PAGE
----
Let $(M,g)$ be a Riemannian manifold, $V \subset \mathbb{R}^2$ be an open subset and $\alpha: V \rightarrow M; (s,t) \mapsto \alpha(s,t)$ a smooth map.

for $(s,t) \in V$ one can define

$$ \frac{\partial \alpha}{\partial s}(s,t) := [\sigma \mapsto \alpha(s+ \sigma ,t) ]\in T_{\alpha(s,t)}M $$ $$\frac{\partial \alpha}{\partial t}(s,t) := [\tau \mapsto \alpha(s ,t + \tau) ]\in T_{\alpha(s,t)}M $$

Where the curve in brackets is a tangent vector. For a chart $(U,x)$ one has

$$ \frac{\partial \alpha}{\partial s}(s,t) = \sum \frac{\partial \tilde{\alpha}_i}{\partial s}(s,t) \cdot \frac{\partial}{\partial x_i}\vert_{\alpha(s,t)} $$ and $$ \frac{\partial \alpha}{\partial t}(s,t) = \sum \frac{\partial \tilde{\alpha}_i}{\partial t}(s,t) \cdot \frac{\partial}{\partial x_i}\vert_{\alpha(s,t)} $$

with $\tilde{\alpha}_i= x \circ \alpha \cdot e_i$.

I want to show that the Lee bracket disappears i.e $[ \frac{\partial \alpha}{\partial s}(s,t), \frac{\partial \alpha}{\partial t}(s,t)] = 0$ (needed to prove the jacobi equation).

If $$\frac{\partial \alpha}{\partial s}(s,t) = \sum a_i \cdot \frac{\partial}{\partial x_i}\vert_{\alpha(s,t)},$$

$$ \frac{\partial \alpha}{\partial s}(s,t) = \sum b_i \cdot \frac{\partial}{\partial x_i}\vert_{\alpha(s,t)},$$

$$[ \frac{\partial \alpha}{\partial s}(s,t), \frac{\partial \alpha}{\partial t}(s,t)] = \sum c_i\frac{\partial}{\partial x_i}\vert_{\alpha(s,t)} $$

then local computations for the Lie-Bracket yield

$$ c_k = \sum_i a_i \frac{\partial}{\partial x_i} b_k - b_i \frac{\partial}{\partial x_i} a_k$$

together with the above, one has

$$ c_k= \frac{\partial \tilde{\alpha}_i}{\partial s}(s,t) \frac{\partial}{\partial x_i} \frac{\partial \tilde{\alpha}_k}{\partial t}(s,t) - \frac{\partial \tilde{\alpha}_i}{\partial t}(s,t) \frac{\partial}{\partial x_i} \frac{\partial \tilde{\alpha}_k}{\partial s}(s,t)$$

But the partial derivatives with $x_i$ dont make much sense. Somewhere I made a mistake. I am gratefull for suggestions.


1 Answer 1


There is no mistake, but it is confusing. The reason is that $ \frac{\partial \alpha}{\partial s} $ defines a vector in $ T_{\alpha(s,t)}M $ for each $ s, t $, but this does not necessarily define a vector field. So it is not clear how to interpret the lie bracket.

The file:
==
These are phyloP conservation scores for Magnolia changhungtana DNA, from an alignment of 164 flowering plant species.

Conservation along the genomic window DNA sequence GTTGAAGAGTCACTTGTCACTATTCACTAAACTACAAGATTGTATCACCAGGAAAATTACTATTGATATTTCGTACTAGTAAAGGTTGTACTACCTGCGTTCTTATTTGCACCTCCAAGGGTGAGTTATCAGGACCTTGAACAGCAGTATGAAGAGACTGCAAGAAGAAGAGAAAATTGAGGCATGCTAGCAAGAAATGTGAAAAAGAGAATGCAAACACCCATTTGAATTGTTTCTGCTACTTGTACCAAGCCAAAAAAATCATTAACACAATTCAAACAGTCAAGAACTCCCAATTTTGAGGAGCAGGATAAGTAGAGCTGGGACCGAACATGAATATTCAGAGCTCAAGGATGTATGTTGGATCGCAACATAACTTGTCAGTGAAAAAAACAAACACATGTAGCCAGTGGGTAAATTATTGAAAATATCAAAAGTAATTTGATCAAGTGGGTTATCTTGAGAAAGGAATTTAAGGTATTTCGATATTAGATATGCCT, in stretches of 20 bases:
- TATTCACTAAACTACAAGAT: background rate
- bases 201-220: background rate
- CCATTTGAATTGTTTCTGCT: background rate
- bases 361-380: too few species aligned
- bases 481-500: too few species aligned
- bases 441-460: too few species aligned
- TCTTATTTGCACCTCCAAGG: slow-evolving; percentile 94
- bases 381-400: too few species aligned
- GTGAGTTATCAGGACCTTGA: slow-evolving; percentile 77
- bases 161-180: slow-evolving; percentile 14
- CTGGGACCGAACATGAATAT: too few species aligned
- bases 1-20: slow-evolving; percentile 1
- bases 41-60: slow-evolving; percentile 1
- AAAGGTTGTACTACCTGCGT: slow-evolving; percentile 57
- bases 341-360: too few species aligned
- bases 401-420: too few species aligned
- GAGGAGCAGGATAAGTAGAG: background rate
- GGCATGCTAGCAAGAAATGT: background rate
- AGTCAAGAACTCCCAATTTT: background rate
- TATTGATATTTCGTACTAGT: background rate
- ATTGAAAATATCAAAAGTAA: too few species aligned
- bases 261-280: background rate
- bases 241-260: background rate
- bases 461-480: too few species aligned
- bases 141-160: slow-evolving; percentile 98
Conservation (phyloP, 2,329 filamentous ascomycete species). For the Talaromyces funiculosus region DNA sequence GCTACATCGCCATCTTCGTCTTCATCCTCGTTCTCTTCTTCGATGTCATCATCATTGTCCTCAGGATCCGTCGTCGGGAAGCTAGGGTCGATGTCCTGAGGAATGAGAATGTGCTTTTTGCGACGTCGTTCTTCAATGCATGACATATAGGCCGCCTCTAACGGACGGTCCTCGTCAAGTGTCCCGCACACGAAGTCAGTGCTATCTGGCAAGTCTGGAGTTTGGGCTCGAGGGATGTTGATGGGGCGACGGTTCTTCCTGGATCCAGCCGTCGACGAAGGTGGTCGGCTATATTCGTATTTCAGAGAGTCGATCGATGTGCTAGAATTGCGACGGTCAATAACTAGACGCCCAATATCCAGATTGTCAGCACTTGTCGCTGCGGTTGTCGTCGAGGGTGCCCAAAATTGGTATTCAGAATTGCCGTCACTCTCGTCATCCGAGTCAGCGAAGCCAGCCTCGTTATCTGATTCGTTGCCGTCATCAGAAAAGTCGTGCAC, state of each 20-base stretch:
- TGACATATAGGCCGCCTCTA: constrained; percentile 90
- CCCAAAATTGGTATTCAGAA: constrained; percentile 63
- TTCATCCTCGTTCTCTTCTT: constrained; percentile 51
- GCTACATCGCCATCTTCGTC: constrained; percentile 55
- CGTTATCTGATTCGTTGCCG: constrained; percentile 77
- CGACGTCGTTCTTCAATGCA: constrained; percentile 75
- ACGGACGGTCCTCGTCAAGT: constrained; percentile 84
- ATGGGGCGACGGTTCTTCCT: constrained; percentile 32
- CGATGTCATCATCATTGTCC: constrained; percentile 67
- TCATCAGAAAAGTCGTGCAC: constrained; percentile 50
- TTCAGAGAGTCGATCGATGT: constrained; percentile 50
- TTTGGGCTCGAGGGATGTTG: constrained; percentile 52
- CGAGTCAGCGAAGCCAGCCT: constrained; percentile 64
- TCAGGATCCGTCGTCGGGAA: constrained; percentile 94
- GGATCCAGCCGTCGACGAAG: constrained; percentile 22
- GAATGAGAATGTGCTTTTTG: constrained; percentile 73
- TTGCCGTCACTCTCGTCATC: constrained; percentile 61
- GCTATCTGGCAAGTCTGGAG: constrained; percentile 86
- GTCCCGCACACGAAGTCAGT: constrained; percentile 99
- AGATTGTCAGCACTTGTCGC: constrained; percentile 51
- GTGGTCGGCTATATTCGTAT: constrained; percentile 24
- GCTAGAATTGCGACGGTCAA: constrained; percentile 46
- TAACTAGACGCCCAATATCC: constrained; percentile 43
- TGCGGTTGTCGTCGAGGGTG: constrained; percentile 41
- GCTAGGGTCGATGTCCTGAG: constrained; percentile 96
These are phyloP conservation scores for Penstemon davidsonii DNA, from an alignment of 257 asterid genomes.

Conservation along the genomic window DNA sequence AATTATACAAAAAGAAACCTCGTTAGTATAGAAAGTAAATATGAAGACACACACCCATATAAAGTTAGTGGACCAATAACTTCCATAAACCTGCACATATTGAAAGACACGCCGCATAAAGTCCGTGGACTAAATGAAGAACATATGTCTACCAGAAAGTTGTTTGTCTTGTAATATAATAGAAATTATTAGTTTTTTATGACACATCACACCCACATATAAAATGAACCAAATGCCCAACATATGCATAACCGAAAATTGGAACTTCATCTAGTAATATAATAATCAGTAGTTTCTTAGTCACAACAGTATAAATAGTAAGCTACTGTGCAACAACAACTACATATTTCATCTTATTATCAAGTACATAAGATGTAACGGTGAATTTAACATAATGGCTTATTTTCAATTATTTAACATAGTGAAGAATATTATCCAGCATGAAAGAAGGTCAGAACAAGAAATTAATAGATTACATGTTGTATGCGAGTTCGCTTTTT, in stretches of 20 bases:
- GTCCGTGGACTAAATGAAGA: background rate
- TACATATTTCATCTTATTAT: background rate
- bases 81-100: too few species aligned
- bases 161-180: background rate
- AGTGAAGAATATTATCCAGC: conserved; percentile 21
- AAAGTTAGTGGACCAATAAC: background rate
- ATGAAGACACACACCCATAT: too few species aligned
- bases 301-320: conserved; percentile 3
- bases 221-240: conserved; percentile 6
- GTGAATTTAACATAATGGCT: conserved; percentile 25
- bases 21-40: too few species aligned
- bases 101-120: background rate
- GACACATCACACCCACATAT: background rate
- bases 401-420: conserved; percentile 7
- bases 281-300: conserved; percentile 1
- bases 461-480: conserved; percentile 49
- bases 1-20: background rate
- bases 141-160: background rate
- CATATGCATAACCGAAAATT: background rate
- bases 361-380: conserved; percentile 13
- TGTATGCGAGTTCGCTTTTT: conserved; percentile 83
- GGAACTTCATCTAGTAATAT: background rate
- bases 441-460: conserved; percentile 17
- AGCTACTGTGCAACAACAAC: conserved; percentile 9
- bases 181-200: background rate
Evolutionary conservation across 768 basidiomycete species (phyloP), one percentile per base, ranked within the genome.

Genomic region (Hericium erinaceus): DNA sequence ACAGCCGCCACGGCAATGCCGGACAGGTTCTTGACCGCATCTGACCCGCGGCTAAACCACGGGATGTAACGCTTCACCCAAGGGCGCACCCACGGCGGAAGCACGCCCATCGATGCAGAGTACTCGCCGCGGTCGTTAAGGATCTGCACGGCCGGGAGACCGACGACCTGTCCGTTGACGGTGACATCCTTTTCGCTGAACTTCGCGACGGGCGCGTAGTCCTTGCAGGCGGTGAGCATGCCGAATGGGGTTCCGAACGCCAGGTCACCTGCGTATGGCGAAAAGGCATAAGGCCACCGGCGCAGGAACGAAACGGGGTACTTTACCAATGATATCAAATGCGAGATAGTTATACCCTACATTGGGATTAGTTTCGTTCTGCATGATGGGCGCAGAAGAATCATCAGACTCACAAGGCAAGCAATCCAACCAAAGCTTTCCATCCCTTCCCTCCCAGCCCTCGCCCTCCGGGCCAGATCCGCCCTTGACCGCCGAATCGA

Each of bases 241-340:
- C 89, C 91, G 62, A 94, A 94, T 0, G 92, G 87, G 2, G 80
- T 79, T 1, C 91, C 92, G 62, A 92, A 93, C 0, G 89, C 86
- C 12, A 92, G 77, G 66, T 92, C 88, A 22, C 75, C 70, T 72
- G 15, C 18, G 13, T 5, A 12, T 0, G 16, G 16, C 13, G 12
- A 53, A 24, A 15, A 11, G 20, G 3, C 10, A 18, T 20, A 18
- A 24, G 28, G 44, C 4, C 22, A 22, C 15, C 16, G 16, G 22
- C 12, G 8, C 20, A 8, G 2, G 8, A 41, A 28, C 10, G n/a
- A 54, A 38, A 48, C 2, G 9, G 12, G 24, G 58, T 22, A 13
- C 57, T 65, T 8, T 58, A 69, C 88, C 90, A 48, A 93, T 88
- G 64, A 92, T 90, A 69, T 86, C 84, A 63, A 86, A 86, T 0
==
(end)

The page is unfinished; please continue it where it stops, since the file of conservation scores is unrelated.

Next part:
If $ \alpha $ is locally a diffeomorphism, then there are inverse function $ s(x_1,x_2) $ and $ t(x_1,x_2) $, so that $ \alpha (s(x_1,x_2), t(x_1,x_2) ) = (x_1,x_2) $. So in the expressions like: $$ \frac{\partial \tilde{\alpha}_k}{\partial t}(s,t) = $$ the $ s $ and $ t $ really depend on $ x_1, x_2 $ so that the derivatives like: $$ \frac{\partial}{\partial x_i} \frac{\partial \tilde{\alpha}_k}{\partial t}(s,t) $$ make perfect sense.

  • $\begingroup$ If $\alpha$ is smooth the Lie bracket is defined at least locally by the implicit function theorem. The statement I want is something like Lemma 9.2 in Milnors Morse Theory (Page 52). $\endgroup$
    – asterisk
    Aug 28, 2015 at 5:53
  • $\begingroup$ In lemma 9.2, they are covariant derivatives. Covariant derivatives are different then lie brackets. In particular, in order for $ \nabla_u v $ to be well defined at $ p \in M $, $ v$ needs to be a vector field around $ p$, while $ u$ only need be a vector in $ T_p M$. Whereas, in $ [u,v] $ both need to be vector fields. $\endgroup$
    – user226970
    Aug 28, 2015 at 9:28
  • $\begingroup$ But there you also have the curvature Tensor in the equation, which makes no sense unless the vector fields are locally defined, for reasons which you explained. Therefore I believe that locally the Vector fields are defined and therefore one should be able to compute them. $\endgroup$
    – asterisk
    Aug 28, 2015 at 13:57
  • $\begingroup$ The curvature tensor makes perfect sense even if the vectors fields are not locally defined. Why can't I do $ R(X,Y) Z $ if $X, Y, Z $ are in the same tangent space? Also, what did you mean by saying that the lie bracket is defined by implicit function theorem? Finally, why do you need this fact for Jacobi theorem? $\endgroup$
    – user226970
    Aug 28, 2015 at 18:54
  • $\begingroup$ In the context of Variations of geodesics I have seen arguments like the vector fields commute in the sense that the lee Bracket disappears. (For example math.upenn.edu/~wziller/math660/… page 7 above equation (2.4)). Therefore I assumed that there must be an easy explanation why the vector fields are defined locally. This is not true in general, as you have rightfully wondered. For Example the constant Variation, where all paths are just the same path, does not admit a locally defined vector field. $\endgroup$
    – asterisk
    Aug 29, 2015 at 10:45

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